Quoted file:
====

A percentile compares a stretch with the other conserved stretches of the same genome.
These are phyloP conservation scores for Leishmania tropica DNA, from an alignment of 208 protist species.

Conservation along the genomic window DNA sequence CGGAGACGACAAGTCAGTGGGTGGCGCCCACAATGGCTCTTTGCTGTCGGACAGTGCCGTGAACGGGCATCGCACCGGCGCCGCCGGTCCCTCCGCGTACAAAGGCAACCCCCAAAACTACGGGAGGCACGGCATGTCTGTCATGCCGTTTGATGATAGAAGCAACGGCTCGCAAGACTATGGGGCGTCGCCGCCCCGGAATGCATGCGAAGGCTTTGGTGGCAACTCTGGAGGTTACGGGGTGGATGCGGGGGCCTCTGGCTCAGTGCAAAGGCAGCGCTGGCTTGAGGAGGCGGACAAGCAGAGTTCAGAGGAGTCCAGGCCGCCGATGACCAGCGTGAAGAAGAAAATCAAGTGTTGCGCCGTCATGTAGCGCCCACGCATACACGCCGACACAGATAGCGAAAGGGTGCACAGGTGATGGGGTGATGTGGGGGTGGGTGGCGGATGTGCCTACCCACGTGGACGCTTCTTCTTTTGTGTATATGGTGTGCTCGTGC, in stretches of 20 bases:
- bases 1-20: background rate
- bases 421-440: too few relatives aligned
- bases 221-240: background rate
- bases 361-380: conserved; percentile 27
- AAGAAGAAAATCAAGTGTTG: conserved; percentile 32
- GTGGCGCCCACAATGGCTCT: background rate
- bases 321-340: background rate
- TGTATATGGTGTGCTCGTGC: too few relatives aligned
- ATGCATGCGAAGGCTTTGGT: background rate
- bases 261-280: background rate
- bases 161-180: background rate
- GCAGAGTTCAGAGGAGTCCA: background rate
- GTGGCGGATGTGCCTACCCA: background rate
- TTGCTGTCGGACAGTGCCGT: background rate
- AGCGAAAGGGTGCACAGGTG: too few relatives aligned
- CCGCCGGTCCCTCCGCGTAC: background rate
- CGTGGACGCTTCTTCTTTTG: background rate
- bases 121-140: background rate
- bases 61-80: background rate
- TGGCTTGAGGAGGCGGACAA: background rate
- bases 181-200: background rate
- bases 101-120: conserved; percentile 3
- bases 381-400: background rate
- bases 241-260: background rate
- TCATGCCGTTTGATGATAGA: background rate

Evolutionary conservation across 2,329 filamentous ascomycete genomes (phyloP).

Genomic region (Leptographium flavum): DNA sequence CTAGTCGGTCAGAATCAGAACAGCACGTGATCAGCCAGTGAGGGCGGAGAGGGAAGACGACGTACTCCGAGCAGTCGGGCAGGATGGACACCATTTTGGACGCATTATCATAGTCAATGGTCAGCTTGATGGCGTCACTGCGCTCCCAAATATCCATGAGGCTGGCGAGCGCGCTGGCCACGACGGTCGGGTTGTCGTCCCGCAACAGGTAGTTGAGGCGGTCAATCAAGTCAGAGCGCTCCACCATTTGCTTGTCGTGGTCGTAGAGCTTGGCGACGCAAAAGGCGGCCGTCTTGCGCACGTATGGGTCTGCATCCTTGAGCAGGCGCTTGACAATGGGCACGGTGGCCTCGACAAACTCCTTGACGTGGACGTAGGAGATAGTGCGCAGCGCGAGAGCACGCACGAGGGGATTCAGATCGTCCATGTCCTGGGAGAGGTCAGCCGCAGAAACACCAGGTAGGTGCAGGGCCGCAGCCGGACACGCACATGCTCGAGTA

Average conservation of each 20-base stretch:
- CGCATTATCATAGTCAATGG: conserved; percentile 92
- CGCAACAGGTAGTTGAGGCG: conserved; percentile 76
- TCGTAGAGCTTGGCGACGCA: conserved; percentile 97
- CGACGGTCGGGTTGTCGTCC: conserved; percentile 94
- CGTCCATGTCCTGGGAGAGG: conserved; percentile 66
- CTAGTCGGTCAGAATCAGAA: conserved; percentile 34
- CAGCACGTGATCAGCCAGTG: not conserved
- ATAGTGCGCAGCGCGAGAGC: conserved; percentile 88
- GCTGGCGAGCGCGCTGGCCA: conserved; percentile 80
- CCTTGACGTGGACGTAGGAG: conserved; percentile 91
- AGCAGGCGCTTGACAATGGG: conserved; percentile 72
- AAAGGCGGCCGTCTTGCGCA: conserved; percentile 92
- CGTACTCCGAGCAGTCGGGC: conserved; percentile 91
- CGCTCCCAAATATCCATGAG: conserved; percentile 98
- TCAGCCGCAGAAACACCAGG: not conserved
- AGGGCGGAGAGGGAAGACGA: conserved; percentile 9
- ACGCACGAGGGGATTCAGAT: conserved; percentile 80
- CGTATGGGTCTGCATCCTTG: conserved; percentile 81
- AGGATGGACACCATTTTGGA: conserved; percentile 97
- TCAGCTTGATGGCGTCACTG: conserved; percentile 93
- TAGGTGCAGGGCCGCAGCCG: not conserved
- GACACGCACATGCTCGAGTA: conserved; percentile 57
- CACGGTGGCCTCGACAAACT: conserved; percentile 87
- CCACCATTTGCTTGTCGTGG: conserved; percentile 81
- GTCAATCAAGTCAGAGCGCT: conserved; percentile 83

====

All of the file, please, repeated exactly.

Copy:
A percentile compares a stretch with the other conserved stretches of the same genome.
These are phyloP conservation scores for Leishmania tropica DNA, from an alignment of 208 protist species.

Conservation along the genomic window DNA sequence CGGAGACGACAAGTCAGTGGGTGGCGCCCACAATGGCTCTTTGCTGTCGGACAGTGCCGTGAACGGGCATCGCACCGGCGCCGCCGGTCCCTCCGCGTACAAAGGCAACCCCCAAAACTACGGGAGGCACGGCATGTCTGTCATGCCGTTTGATGATAGAAGCAACGGCTCGCAAGACTATGGGGCGTCGCCGCCCCGGAATGCATGCGAAGGCTTTGGTGGCAACTCTGGAGGTTACGGGGTGGATGCGGGGGCCTCTGGCTCAGTGCAAAGGCAGCGCTGGCTTGAGGAGGCGGACAAGCAGAGTTCAGAGGAGTCCAGGCCGCCGATGACCAGCGTGAAGAAGAAAATCAAGTGTTGCGCCGTCATGTAGCGCCCACGCATACACGCCGACACAGATAGCGAAAGGGTGCACAGGTGATGGGGTGATGTGGGGGTGGGTGGCGGATGTGCCTACCCACGTGGACGCTTCTTCTTTTGTGTATATGGTGTGCTCGTGC, in stretches of 20 bases:
- bases 1-20: background rate
- bases 421-440: too few relatives aligned
- bases 221-240: background rate
- bases 361-380: conserved; percentile 27
- AAGAAGAAAATCAAGTGTTG: conserved; percentile 32
- GTGGCGCCCACAATGGCTCT: background rate
- bases 321-340: background rate
- TGTATATGGTGTGCTCGTGC: too few relatives aligned
- ATGCATGCGAAGGCTTTGGT: background rate
- bases 261-280: background rate
- bases 161-180: background rate
- GCAGAGTTCAGAGGAGTCCA: background rate
- GTGGCGGATGTGCCTACCCA: background rate
- TTGCTGTCGGACAGTGCCGT: background rate
- AGCGAAAGGGTGCACAGGTG: too few relatives aligned
- CCGCCGGTCCCTCCGCGTAC: background rate
- CGTGGACGCTTCTTCTTTTG: background rate
- bases 121-140: background rate
- bases 61-80: background rate
- TGGCTTGAGGAGGCGGACAA: background rate
- bases 181-200: background rate
- bases 101-120: conserved; percentile 3
- bases 381-400: background rate
- bases 241-260: background rate
- TCATGCCGTTTGATGATAGA: background rate

Evolutionary conservation across 2,329 filamentous ascomycete genomes (phyloP).

Genomic region (Leptographium flavum): DNA sequence CTAGTCGGTCAGAATCAGAACAGCACGTGATCAGCCAGTGAGGGCGGAGAGGGAAGACGACGTACTCCGAGCAGTCGGGCAGGATGGACACCATTTTGGACGCATTATCATAGTCAATGGTCAGCTTGATGGCGTCACTGCGCTCCCAAATATCCATGAGGCTGGCGAGCGCGCTGGCCACGACGGTCGGGTTGTCGTCCCGCAACAGGTAGTTGAGGCGGTCAATCAAGTCAGAGCGCTCCACCATTTGCTTGTCGTGGTCGTAGAGCTTGGCGACGCAAAAGGCGGCCGTCTTGCGCACGTATGGGTCTGCATCCTTGAGCAGGCGCTTGACAATGGGCACGGTGGCCTCGACAAACTCCTTGACGTGGACGTAGGAGATAGTGCGCAGCGCGAGAGCACGCACGAGGGGATTCAGATCGTCCATGTCCTGGGAGAGGTCAGCCGCAGAAACACCAGGTAGGTGCAGGGCCGCAGCCGGACACGCACATGCTCGAGTA

Average conservation of each 20-base stretch:
- CGCATTATCATAGTCAATGG: conserved; percentile 92
- CGCAACAGGTAGTTGAGGCG: conserved; percentile 76
- TCGTAGAGCTTGGCGACGCA: conserved; percentile 97
- CGACGGTCGGGTTGTCGTCC: conserved; percentile 94
- CGTCCATGTCCTGGGAGAGG: conserved; percentile 66
- CTAGTCGGTCAGAATCAGAA: conserved; percentile 34
- CAGCACGTGATCAGCCAGTG: not conserved
- ATAGTGCGCAGCGCGAGAGC: conserved; percentile 88
- GCTGGCGAGCGCGCTGGCCA: conserved; percentile 80
- CCTTGACGTGGACGTAGGAG: conserved; percentile 91
- AGCAGGCGCTTGACAATGGG: conserved; percentile 72
- AAAGGCGGCCGTCTTGCGCA: conserved; percentile 92
- CGTACTCCGAGCAGTCGGGC: conserved; percentile 91
- CGCTCCCAAATATCCATGAG: conserved; percentile 98
- TCAGCCGCAGAAACACCAGG: not conserved
- AGGGCGGAGAGGGAAGACGA: conserved; percentile 9
- ACGCACGAGGGGATTCAGAT: conserved; percentile 80
- CGTATGGGTCTGCATCCTTG: conserved; percentile 81
- AGGATGGACACCATTTTGGA: conserved; percentile 97
- TCAGCTTGATGGCGTCACTG: conserved; percentile 93
- TAGGTGCAGGGCCGCAGCCG: not conserved
- GACACGCACATGCTCGAGTA: conserved; percentile 57
- CACGGTGGCCTCGACAAACT: conserved; percentile 87
- CCACCATTTGCTTGTCGTGG: conserved; percentile 81
- GTCAATCAAGTCAGAGCGCT: conserved; percentile 83